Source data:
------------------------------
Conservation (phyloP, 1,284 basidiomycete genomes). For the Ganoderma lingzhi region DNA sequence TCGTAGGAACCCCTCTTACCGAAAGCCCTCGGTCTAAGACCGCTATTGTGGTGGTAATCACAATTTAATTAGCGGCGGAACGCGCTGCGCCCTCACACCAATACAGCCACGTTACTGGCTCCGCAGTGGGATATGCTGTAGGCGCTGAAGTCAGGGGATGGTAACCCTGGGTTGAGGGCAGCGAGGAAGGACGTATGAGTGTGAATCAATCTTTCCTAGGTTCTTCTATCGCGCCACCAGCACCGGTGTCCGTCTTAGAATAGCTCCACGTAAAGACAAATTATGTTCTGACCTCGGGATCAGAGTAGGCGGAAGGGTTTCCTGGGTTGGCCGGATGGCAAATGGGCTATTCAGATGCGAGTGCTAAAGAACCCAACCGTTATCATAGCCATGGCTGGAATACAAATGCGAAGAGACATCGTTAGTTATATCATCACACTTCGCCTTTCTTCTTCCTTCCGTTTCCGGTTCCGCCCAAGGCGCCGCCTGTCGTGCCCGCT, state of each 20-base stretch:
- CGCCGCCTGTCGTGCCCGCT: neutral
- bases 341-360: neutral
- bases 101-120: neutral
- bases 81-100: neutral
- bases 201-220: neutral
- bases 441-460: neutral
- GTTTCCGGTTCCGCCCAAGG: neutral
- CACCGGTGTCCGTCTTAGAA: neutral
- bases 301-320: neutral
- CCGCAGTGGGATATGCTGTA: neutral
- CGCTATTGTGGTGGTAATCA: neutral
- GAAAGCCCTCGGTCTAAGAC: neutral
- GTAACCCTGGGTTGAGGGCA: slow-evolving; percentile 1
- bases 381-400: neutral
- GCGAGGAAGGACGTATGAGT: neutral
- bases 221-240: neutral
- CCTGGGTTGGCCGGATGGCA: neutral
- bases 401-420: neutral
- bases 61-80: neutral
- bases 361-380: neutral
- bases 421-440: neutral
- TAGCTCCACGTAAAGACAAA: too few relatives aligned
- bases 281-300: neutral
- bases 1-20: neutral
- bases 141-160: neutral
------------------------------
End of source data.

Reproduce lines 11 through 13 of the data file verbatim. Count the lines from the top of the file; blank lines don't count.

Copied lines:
- CCGCAGTGGGATATGCTGTA: neutral
- CGCTATTGTGGTGGTAATCA: neutral
- GAAAGCCCTCGGTCTAAGAC: neutral